Ben Franklin may have been a wise founding father, but he completely underestimated Congress in the 21st century when he wrote, “In this world nothing can be said to be certain, except death and taxes.”
If he had the ability of foresight, he would have said, “In this world nothing can be said to be certain, except death and student loans.”
As an obligation that is impossible to escape, nothing is quite as tenacious as student loans. Even with taxes, a statute of limitation requires collection efforts to begin within a certain time or the creditor loses the legal right to collect. But there is no statute of limitations on student loans — the loan will follow you from being a senior in college to being a senior in the rest home.
In bankruptcy, after a certain time period, even income tax can be discharged or wiped out. Criminal fines can’t be wiped out in bankruptcy — and neither can student loans.
The only exception for student loans in bankruptcy is if you are able to make a showing of undue hardship. In order to understand what is meant by undue hardship, let me tell you a story:
Doug was diagnosed with diabetes when he was 9. He grew up, went to college and earned a bachelor’s degree in sociology, working part time while going to school. He got a job right out of college in 2005. Over the course of his education, he took out a little over $30,000 in student loans. So far, the classic Great American College Student Story, right?
Doug’s job only paid him a little over $12,000 a year. Within a year of getting his job, he started to have vision problems related to his diabetes. For the next two years, Doug underwent surgeries and dialysis for his health problems, culminating in a kidney and pancreas transplant in 2008.
The result of these surgeries left Doug legally blind, with his right eye replaced by a prosthetic. Doug’s family lives in rural Ohio, where his sister and father care for him. He does not have access to public transportation and has only a small disability income at the age of 31.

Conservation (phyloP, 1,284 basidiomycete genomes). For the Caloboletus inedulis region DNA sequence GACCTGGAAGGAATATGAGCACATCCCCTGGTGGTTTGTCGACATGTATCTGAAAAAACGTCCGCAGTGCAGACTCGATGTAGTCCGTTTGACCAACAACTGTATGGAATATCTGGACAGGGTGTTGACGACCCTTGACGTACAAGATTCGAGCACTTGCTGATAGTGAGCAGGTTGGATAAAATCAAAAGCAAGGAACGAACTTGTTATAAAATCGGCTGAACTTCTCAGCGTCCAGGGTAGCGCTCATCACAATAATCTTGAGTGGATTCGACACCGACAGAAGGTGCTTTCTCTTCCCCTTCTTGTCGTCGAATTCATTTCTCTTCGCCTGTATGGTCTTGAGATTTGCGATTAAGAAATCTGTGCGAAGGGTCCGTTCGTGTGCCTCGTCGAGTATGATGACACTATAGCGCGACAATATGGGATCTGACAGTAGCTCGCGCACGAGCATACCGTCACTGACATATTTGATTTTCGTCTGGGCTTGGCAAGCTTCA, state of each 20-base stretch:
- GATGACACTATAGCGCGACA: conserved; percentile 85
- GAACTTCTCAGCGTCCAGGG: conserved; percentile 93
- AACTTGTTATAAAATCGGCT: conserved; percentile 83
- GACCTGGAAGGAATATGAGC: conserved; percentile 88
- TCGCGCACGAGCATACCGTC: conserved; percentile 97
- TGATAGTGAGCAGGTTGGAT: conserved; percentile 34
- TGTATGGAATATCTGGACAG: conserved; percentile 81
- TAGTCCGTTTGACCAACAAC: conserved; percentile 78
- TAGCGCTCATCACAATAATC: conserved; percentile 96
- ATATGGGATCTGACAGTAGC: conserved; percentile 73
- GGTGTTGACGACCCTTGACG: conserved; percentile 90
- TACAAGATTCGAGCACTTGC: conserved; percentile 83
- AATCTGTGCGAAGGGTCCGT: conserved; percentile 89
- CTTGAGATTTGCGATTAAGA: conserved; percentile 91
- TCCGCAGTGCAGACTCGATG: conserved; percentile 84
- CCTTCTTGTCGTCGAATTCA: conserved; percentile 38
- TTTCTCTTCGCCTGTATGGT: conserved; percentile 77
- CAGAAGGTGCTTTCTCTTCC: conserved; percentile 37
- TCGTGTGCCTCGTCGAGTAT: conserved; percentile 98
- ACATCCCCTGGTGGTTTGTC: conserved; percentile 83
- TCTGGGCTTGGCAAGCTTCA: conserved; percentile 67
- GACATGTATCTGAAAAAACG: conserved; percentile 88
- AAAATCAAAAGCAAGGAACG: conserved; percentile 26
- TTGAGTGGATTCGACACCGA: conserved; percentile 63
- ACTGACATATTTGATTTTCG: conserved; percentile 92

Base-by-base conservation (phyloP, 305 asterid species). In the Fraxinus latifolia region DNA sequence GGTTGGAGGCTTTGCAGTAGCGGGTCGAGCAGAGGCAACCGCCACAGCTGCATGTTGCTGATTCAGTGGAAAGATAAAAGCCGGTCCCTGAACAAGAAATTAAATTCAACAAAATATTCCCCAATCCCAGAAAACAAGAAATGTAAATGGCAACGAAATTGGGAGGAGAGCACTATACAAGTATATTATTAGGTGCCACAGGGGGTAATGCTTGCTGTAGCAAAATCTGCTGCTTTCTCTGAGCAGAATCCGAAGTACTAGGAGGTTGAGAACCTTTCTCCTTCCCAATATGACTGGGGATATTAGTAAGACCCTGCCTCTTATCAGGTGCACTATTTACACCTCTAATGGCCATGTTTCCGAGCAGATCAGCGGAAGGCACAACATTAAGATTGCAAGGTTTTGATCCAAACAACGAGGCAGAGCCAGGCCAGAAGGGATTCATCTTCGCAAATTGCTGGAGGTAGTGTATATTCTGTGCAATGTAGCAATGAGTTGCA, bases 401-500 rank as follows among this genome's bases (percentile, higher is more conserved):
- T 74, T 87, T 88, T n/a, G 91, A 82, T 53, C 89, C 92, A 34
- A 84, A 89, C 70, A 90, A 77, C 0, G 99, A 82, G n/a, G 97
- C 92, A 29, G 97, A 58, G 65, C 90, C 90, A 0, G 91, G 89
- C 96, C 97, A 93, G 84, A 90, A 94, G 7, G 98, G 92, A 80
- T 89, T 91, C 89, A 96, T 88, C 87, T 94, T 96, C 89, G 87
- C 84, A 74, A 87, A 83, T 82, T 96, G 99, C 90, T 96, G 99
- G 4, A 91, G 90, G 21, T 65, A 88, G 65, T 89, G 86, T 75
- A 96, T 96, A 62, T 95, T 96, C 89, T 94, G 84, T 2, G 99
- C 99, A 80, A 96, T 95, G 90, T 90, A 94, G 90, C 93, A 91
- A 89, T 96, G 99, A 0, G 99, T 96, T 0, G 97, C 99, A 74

Doug’s circumstances are not undue hardship. He still needs to pay his student loans according to the 2010 bankruptcy court decision, where I got the facts for Doug’s story. See, In re Wallace, 443 B.R. 781 (2010).
Not all is completely lost if you owe student loans and are having a hard time paying them back. A couple of websites that have very valuable information are the National Consumer Law Center’s sponsored website, www.studentloanborrowerassistance.org, and the U.S. government website on student loans, www.myeddebt.com. Good legal counsel can also help.
Not only are student loans almost impossible to escape, government-backed student loan collectors can garnish without suing you, intercept tax refunds, garnish Social Security benefits and revoke professional licensing. To steal a quote from Elizabeth Warren, a Harvard law professor and current candidate for the U. S. Senate in Massachusetts, “Student-loan debt collectors have powers that would make a mobster envious.”
As a society, we profess to value education and the contributions it brings to society as a whole. But when it comes to paying for that education, the focus is entirely on the student, regardless of any actual benefit bestowed by the education or of the life circumstances of the student. Student loans guarantee only one type of higher education: the higher education of the student loan debt slave.
E. Kent Winward is an Ogden attorney. He can be reached at 801-392-8200 or firstname.lastname@example.org.